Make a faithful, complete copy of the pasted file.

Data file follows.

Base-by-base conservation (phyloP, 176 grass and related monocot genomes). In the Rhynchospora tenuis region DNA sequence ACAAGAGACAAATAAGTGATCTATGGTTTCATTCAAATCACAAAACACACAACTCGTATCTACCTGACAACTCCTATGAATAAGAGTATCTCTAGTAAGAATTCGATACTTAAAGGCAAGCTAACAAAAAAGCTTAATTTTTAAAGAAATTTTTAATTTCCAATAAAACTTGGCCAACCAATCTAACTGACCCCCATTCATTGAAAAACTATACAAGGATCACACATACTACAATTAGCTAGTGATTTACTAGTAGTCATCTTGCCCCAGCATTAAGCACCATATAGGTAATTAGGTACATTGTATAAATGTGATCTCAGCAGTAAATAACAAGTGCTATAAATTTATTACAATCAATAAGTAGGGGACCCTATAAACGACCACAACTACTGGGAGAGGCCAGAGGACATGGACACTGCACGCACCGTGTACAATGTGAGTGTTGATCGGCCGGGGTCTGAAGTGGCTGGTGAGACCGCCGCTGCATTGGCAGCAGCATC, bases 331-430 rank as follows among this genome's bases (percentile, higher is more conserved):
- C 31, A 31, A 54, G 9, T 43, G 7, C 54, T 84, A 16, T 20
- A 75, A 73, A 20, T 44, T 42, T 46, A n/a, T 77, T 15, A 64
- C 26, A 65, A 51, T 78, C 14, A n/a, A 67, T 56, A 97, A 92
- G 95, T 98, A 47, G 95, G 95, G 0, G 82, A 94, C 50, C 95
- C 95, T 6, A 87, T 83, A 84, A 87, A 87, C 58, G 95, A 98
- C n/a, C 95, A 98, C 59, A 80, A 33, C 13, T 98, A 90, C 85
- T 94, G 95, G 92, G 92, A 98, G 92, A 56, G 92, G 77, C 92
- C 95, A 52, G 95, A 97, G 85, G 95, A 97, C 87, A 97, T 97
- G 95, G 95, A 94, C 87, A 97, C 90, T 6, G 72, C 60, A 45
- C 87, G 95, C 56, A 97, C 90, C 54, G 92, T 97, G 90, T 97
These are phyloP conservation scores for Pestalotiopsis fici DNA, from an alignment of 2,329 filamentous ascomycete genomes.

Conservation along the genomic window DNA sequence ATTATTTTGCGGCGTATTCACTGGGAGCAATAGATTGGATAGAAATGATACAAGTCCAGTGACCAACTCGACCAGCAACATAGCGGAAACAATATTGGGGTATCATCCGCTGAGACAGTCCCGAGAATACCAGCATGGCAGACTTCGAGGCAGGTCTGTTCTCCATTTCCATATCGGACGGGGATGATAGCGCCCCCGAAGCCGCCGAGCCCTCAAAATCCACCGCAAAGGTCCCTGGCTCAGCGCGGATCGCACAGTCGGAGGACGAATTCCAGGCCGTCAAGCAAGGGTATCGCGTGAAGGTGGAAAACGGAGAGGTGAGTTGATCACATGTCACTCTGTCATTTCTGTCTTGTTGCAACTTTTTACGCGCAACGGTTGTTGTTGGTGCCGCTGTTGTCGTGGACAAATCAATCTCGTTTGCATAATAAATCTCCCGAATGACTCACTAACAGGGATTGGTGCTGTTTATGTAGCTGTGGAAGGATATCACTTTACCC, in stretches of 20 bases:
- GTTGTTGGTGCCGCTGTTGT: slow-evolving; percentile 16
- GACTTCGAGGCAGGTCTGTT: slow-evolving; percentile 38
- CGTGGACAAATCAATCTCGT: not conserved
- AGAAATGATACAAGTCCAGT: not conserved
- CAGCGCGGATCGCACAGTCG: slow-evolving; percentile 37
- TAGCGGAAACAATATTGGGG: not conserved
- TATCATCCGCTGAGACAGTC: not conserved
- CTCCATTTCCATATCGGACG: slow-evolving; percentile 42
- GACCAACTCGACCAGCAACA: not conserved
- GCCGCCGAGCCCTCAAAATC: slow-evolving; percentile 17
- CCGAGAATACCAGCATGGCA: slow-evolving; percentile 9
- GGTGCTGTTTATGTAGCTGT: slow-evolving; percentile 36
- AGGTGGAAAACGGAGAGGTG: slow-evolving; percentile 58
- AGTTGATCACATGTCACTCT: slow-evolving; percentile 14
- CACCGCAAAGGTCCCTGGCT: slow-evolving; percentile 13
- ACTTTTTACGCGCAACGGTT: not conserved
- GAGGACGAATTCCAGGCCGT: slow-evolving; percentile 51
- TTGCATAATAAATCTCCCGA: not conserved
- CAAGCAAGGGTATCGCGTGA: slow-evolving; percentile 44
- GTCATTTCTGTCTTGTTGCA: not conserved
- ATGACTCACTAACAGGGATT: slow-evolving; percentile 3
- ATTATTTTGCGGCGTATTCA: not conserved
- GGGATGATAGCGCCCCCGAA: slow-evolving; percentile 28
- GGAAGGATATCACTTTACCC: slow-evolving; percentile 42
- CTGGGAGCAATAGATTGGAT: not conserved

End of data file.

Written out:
Base-by-base conservation (phyloP, 176 grass and related monocot genomes). In the Rhynchospora tenuis region DNA sequence ACAAGAGACAAATAAGTGATCTATGGTTTCATTCAAATCACAAAACACACAACTCGTATCTACCTGACAACTCCTATGAATAAGAGTATCTCTAGTAAGAATTCGATACTTAAAGGCAAGCTAACAAAAAAGCTTAATTTTTAAAGAAATTTTTAATTTCCAATAAAACTTGGCCAACCAATCTAACTGACCCCCATTCATTGAAAAACTATACAAGGATCACACATACTACAATTAGCTAGTGATTTACTAGTAGTCATCTTGCCCCAGCATTAAGCACCATATAGGTAATTAGGTACATTGTATAAATGTGATCTCAGCAGTAAATAACAAGTGCTATAAATTTATTACAATCAATAAGTAGGGGACCCTATAAACGACCACAACTACTGGGAGAGGCCAGAGGACATGGACACTGCACGCACCGTGTACAATGTGAGTGTTGATCGGCCGGGGTCTGAAGTGGCTGGTGAGACCGCCGCTGCATTGGCAGCAGCATC, bases 331-430 rank as follows among this genome's bases (percentile, higher is more conserved):
- C 31, A 31, A 54, G 9, T 43, G 7, C 54, T 84, A 16, T 20
- A 75, A 73, A 20, T 44, T 42, T 46, A n/a, T 77, T 15, A 64
- C 26, A 65, A 51, T 78, C 14, A n/a, A 67, T 56, A 97, A 92
- G 95, T 98, A 47, G 95, G 95, G 0, G 82, A 94, C 50, C 95
- C 95, T 6, A 87, T 83, A 84, A 87, A 87, C 58, G 95, A 98
- C n/a, C 95, A 98, C 59, A 80, A 33, C 13, T 98, A 90, C 85
- T 94, G 95, G 92, G 92, A 98, G 92, A 56, G 92, G 77, C 92
- C 95, A 52, G 95, A 97, G 85, G 95, A 97, C 87, A 97, T 97
- G 95, G 95, A 94, C 87, A 97, C 90, T 6, G 72, C 60, A 45
- C 87, G 95, C 56, A 97, C 90, C 54, G 92, T 97, G 90, T 97
These are phyloP conservation scores for Pestalotiopsis fici DNA, from an alignment of 2,329 filamentous ascomycete genomes.

Conservation along the genomic window DNA sequence ATTATTTTGCGGCGTATTCACTGGGAGCAATAGATTGGATAGAAATGATACAAGTCCAGTGACCAACTCGACCAGCAACATAGCGGAAACAATATTGGGGTATCATCCGCTGAGACAGTCCCGAGAATACCAGCATGGCAGACTTCGAGGCAGGTCTGTTCTCCATTTCCATATCGGACGGGGATGATAGCGCCCCCGAAGCCGCCGAGCCCTCAAAATCCACCGCAAAGGTCCCTGGCTCAGCGCGGATCGCACAGTCGGAGGACGAATTCCAGGCCGTCAAGCAAGGGTATCGCGTGAAGGTGGAAAACGGAGAGGTGAGTTGATCACATGTCACTCTGTCATTTCTGTCTTGTTGCAACTTTTTACGCGCAACGGTTGTTGTTGGTGCCGCTGTTGTCGTGGACAAATCAATCTCGTTTGCATAATAAATCTCCCGAATGACTCACTAACAGGGATTGGTGCTGTTTATGTAGCTGTGGAAGGATATCACTTTACCC, in stretches of 20 bases:
- GTTGTTGGTGCCGCTGTTGT: slow-evolving; percentile 16
- GACTTCGAGGCAGGTCTGTT: slow-evolving; percentile 38
- CGTGGACAAATCAATCTCGT: not conserved
- AGAAATGATACAAGTCCAGT: not conserved
- CAGCGCGGATCGCACAGTCG: slow-evolving; percentile 37
- TAGCGGAAACAATATTGGGG: not conserved
- TATCATCCGCTGAGACAGTC: not conserved
- CTCCATTTCCATATCGGACG: slow-evolving; percentile 42
- GACCAACTCGACCAGCAACA: not conserved
- GCCGCCGAGCCCTCAAAATC: slow-evolving; percentile 17
- CCGAGAATACCAGCATGGCA: slow-evolving; percentile 9
- GGTGCTGTTTATGTAGCTGT: slow-evolving; percentile 36
- AGGTGGAAAACGGAGAGGTG: slow-evolving; percentile 58
- AGTTGATCACATGTCACTCT: slow-evolving; percentile 14
- CACCGCAAAGGTCCCTGGCT: slow-evolving; percentile 13
- ACTTTTTACGCGCAACGGTT: not conserved
- GAGGACGAATTCCAGGCCGT: slow-evolving; percentile 51
- TTGCATAATAAATCTCCCGA: not conserved
- CAAGCAAGGGTATCGCGTGA: slow-evolving; percentile 44
- GTCATTTCTGTCTTGTTGCA: not conserved
- ATGACTCACTAACAGGGATT: slow-evolving; percentile 3
- ATTATTTTGCGGCGTATTCA: not conserved
- GGGATGATAGCGCCCCCGAA: slow-evolving; percentile 28
- GGAAGGATATCACTTTACCC: slow-evolving; percentile 42
- CTGGGAGCAATAGATTGGAT: not conserved